Murray Scott

2nd November 2012 at 00:00
The pioneering figure in outdoor and community education has died, aged 86

Murray Scott, who has died aged 86, was one of the most influential figures in outdoor and community education in Scotland.

A former principal of Glenmore Lodge from 1955 to 1961, he was a member of the committee set up to hold an enquiry into the Cairngorms tragedy of November 1971 in which five pupils from Ainslie Park High in Edinburgh and one teacher died from exposure - arguably the worst disaster in Scottish mountaineering history.

Born in Kirkwall on 11 November, 1925, he moved to Edinburgh at the age of five. On leaving Trinity Academy at 17, he volunteered for the Royal Marines and then joined the Royal Marine Commandos.

On returning to civilian life after the war, he studied geography at the University of Edinburgh, graduating with an honours degree in 1950. He had a short spell teaching geography at Blairgowrie High and Tynecastle High before the outdoors beckoned.

He obtained a post as field studies instructor at Glenmore Lodge and became its principal in 1955. He was to oversee the centre's migration from the "old" Lodge (now the youth hostel) to the "new" Glenmore Lodge.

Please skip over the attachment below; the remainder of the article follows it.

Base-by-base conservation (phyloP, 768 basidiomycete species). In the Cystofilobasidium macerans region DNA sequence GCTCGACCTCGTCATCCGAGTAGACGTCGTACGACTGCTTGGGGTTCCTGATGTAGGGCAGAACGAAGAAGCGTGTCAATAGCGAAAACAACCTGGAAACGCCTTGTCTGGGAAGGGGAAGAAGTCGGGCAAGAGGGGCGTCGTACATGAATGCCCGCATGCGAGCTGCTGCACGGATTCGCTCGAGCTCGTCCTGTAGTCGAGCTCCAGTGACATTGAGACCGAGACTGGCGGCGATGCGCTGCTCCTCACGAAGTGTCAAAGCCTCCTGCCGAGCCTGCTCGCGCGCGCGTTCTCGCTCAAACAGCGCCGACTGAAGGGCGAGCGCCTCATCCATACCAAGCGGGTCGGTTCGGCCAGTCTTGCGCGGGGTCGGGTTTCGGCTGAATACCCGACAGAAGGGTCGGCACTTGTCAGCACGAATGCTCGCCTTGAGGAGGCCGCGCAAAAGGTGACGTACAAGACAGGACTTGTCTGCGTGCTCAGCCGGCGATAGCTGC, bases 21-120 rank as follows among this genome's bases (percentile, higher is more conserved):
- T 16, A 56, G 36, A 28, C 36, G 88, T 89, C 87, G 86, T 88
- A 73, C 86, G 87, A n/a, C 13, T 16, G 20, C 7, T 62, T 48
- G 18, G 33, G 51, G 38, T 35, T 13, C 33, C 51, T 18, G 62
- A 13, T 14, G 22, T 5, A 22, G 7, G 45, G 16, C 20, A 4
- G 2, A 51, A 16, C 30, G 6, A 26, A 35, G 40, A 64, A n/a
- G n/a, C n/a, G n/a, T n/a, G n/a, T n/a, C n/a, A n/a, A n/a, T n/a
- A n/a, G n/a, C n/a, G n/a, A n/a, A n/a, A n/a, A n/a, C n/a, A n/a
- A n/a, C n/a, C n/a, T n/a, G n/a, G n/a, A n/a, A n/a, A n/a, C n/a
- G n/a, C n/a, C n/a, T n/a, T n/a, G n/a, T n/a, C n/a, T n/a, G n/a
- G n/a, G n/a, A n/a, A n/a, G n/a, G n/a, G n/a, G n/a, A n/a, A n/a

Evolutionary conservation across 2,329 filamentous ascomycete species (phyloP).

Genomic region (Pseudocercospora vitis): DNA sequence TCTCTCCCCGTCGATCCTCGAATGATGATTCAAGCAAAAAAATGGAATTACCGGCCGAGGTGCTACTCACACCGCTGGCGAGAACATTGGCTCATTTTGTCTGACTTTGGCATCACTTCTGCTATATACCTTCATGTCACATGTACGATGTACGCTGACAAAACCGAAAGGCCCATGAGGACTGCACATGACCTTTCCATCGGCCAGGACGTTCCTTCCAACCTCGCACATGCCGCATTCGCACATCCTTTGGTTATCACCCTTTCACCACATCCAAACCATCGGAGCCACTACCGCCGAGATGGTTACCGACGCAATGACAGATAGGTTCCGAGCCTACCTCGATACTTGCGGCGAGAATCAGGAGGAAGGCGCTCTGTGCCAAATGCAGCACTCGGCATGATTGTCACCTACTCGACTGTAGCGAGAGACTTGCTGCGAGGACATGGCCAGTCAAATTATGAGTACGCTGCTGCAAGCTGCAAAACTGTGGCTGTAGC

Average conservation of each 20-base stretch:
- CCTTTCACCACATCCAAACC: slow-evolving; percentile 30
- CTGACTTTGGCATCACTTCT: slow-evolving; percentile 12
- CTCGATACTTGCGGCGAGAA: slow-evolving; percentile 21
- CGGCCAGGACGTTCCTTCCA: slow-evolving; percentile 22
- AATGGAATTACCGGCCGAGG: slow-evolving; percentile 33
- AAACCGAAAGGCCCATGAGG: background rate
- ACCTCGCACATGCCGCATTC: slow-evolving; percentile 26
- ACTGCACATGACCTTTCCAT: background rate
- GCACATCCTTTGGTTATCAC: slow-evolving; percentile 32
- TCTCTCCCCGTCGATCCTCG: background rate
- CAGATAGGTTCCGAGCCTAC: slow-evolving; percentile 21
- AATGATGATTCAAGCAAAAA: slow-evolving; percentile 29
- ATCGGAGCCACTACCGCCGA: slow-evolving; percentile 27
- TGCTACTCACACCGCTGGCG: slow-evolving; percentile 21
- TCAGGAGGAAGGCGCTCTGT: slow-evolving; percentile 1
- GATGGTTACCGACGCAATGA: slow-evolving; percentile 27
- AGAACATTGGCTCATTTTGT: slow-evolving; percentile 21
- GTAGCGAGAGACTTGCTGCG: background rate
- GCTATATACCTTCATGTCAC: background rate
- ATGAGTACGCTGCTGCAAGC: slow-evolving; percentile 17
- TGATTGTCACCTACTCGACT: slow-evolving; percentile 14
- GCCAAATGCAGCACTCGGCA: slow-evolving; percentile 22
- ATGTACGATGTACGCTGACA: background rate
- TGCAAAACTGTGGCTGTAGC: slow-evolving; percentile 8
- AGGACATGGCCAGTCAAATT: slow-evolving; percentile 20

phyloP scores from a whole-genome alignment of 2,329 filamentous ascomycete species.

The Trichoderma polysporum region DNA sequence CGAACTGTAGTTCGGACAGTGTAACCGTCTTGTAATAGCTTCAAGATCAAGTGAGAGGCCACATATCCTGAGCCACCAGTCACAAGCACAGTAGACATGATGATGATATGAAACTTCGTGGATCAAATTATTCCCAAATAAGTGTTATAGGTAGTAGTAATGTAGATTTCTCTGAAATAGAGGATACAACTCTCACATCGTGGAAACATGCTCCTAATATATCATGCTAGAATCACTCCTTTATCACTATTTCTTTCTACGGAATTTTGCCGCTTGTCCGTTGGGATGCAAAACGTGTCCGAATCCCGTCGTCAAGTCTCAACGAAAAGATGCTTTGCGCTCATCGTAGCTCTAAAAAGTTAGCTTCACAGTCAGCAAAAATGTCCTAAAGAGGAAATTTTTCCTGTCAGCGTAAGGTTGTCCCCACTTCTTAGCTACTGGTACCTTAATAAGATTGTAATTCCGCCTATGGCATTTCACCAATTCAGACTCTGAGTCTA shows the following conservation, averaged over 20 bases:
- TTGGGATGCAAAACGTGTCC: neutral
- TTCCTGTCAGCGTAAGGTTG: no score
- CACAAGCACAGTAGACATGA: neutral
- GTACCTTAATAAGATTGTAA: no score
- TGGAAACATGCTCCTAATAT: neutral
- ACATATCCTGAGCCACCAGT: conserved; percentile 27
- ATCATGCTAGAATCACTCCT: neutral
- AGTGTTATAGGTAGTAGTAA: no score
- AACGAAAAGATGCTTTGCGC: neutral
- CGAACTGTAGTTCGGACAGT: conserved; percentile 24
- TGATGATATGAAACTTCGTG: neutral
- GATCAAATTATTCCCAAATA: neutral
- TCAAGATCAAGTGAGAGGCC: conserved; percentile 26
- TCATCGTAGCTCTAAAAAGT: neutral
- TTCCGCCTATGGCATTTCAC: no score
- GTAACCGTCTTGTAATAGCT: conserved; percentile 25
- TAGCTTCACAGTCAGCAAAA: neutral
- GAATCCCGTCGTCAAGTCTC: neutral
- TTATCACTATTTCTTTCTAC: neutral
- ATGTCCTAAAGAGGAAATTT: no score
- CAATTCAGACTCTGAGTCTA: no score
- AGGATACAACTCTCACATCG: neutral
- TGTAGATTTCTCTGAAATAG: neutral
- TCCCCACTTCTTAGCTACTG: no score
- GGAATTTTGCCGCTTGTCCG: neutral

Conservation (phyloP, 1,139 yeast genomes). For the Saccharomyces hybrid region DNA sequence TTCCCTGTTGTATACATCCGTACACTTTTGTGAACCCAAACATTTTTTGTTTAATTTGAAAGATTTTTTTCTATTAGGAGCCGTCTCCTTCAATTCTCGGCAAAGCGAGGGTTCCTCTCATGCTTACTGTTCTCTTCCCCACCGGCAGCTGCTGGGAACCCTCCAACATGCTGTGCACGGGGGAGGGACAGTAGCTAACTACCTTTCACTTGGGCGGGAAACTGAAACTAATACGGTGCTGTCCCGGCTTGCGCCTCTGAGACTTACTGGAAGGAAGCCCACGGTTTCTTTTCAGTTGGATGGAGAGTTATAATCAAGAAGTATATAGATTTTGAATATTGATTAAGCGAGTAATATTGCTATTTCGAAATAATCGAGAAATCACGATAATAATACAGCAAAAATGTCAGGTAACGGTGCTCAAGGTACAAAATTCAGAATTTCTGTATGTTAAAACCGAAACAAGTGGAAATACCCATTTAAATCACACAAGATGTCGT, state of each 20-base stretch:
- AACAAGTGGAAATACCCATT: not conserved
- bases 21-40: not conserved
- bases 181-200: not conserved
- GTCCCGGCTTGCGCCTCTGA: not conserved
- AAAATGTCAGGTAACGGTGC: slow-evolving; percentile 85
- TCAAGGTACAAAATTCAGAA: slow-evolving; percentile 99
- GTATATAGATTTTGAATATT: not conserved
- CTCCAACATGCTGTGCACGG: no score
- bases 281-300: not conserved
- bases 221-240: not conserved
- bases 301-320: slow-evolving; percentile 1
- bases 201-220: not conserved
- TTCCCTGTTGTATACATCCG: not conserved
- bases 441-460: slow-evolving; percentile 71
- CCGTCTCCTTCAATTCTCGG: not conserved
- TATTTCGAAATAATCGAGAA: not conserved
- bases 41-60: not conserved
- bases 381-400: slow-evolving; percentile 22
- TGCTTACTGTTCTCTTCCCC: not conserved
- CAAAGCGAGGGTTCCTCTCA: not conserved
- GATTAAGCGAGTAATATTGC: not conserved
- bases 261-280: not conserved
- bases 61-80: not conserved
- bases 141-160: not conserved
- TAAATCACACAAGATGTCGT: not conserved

It was at Glenmore that he married his wife June and started his family.

In 1961, the family moved to North Berwick when Scott joined HMI in the informal further education section of the Scottish Education Department. His job was to inspect the outdoor centres that were then beginning to spring up under virtually every local authority.

There followed his membership of the committee tasked with investigating the "Great Cairngorms Tragedy" in which six members out of a school party of eight died in a blizzard. The group's findings were to have a huge impact on future regulations for school outdoor expeditions.

He retired from HMI in 1982, but in 1983 was again active professionally. The Secretary of State for Scotland had invited the Scottish Community Education Council to make recommendations on children's play in Scotland and Scott was commissioned to conduct a research project. The Scott report, published in 1984, was seen as the "bible of the day" on children's play and shaped children's play provision over the following decade.

At the age of 57, Scott joined the Haddington and East Lothian running club and went on to run 13 marathons all over the world, including the very first London marathon and the Nice and New York marathons.

In 1988, the call of the Highlands was such that he moved to Drumguish, where he built a new home and became involved in cycling, taking part in a weekly cycle ride with the Cairngorm Cycling Club. He completed the annual Highland Cross midsummer biathlon at least four times, becoming the first person over the age of 70 to finish the event.

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